Thursday, September 26, 2013

Why Otherjones

I recently read that only 5% of Americans are interested in foreign affairs.  So why a blog about what happens in other countries?
Forget about the butterfly wings flapping in Mexico that impact Siberia.  What happens from day to day in the 200 countries Americans share the planet with have a direct - and newly cumulative - bearing on our daily lives: whether taxes go up or down, whether social security is solvent, whether schools are repaired, immigrants welcome or deported - and especially, whether we will continue to dominate those 200 countries with the most awesome military and spying technologies the world has ever seen.

Rather than the butterfly, it’s useful to think in terms of phase transitions.  A phase transition is a magic moment when a trend that was gathering pace reaches a tipping point and changes direction. whether for better or worse. The problems we face are disparate trends all leading eventually to phase transitions, but also, interacting and hence affecting each others phase transitions.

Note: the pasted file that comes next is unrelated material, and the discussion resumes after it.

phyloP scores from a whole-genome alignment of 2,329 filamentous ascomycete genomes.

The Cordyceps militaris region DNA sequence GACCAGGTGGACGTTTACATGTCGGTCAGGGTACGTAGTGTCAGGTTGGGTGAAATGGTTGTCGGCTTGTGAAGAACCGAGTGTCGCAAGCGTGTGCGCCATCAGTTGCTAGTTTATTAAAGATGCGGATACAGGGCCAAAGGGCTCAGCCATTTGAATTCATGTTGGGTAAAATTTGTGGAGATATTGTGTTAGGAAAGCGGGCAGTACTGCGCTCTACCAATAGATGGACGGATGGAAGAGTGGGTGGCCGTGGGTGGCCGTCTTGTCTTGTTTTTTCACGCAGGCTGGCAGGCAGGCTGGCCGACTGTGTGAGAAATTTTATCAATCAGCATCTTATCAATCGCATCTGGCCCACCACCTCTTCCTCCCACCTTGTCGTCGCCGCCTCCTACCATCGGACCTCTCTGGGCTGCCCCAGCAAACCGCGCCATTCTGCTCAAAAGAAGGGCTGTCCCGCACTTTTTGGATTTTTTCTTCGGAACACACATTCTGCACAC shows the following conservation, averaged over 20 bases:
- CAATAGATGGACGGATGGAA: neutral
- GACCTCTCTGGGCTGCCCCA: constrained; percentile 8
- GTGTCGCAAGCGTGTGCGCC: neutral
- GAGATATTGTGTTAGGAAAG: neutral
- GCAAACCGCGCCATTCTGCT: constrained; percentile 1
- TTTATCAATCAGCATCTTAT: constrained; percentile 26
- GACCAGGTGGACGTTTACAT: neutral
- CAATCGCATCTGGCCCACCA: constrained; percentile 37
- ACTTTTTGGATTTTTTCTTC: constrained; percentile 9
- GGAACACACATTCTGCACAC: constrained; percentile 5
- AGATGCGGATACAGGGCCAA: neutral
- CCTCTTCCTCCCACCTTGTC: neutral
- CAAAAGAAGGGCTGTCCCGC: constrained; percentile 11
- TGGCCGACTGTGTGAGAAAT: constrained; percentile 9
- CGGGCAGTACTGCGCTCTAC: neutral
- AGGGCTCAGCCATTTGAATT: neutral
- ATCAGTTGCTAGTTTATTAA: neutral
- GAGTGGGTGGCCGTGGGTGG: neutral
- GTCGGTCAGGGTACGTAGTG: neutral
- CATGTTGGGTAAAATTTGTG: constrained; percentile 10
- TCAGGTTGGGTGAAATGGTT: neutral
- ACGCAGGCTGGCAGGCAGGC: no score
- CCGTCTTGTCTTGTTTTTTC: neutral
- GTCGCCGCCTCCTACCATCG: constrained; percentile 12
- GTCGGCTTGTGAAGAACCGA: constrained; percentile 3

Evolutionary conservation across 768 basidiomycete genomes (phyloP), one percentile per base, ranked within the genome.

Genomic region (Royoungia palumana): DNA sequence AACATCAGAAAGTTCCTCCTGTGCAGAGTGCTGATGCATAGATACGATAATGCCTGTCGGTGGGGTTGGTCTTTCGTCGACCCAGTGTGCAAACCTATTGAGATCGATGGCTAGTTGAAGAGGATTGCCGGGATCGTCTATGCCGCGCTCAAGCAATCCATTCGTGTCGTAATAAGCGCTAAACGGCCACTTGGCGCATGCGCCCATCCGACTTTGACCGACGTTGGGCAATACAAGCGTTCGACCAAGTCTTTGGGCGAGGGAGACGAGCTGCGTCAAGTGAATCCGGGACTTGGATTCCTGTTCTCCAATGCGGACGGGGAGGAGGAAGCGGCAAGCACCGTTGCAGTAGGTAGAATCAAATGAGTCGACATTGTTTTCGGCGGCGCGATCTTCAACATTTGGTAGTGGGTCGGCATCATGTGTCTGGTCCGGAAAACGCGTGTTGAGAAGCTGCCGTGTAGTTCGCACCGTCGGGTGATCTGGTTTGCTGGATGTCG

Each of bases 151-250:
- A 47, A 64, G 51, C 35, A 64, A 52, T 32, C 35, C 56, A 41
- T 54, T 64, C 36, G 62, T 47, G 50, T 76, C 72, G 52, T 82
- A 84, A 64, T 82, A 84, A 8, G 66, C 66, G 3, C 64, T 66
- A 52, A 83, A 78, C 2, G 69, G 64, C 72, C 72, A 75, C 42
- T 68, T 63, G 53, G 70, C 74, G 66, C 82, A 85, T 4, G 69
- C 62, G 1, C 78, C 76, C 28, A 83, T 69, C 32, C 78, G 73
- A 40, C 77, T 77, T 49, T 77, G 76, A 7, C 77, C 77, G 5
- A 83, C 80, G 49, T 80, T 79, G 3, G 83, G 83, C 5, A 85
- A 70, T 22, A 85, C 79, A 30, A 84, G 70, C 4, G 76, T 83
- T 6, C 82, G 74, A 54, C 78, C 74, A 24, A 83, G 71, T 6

Another useful notion derived from modern physics is that the arrow of time is irreversible: one a trend takes off, it keeps going in the same direction until it reaches a phase transition. That is why when a political opposition  campaigns for peaceful change, it rarely succeeds.  Examples are 1917 Russia, when the Mensheviks failed to obtain gradual, ‘civilized’ change and the more determined, better organized Bolsheviks imposed it by force.  This also happened in Depression era Germany, where the social democrats capitulated to the Nazis.

The United States is witnessing a monumental phase transition from uncontested world power to has been, as one diplomatic blunder after another bring its ‘Atlantic’ partners closer to the point of view of former ‘Third World’ nations whose voices are poised to carry the day in international fora.

America’s decline is occurring more rapidly that its ascent, with near daily markers that I will continue to report and analyze.

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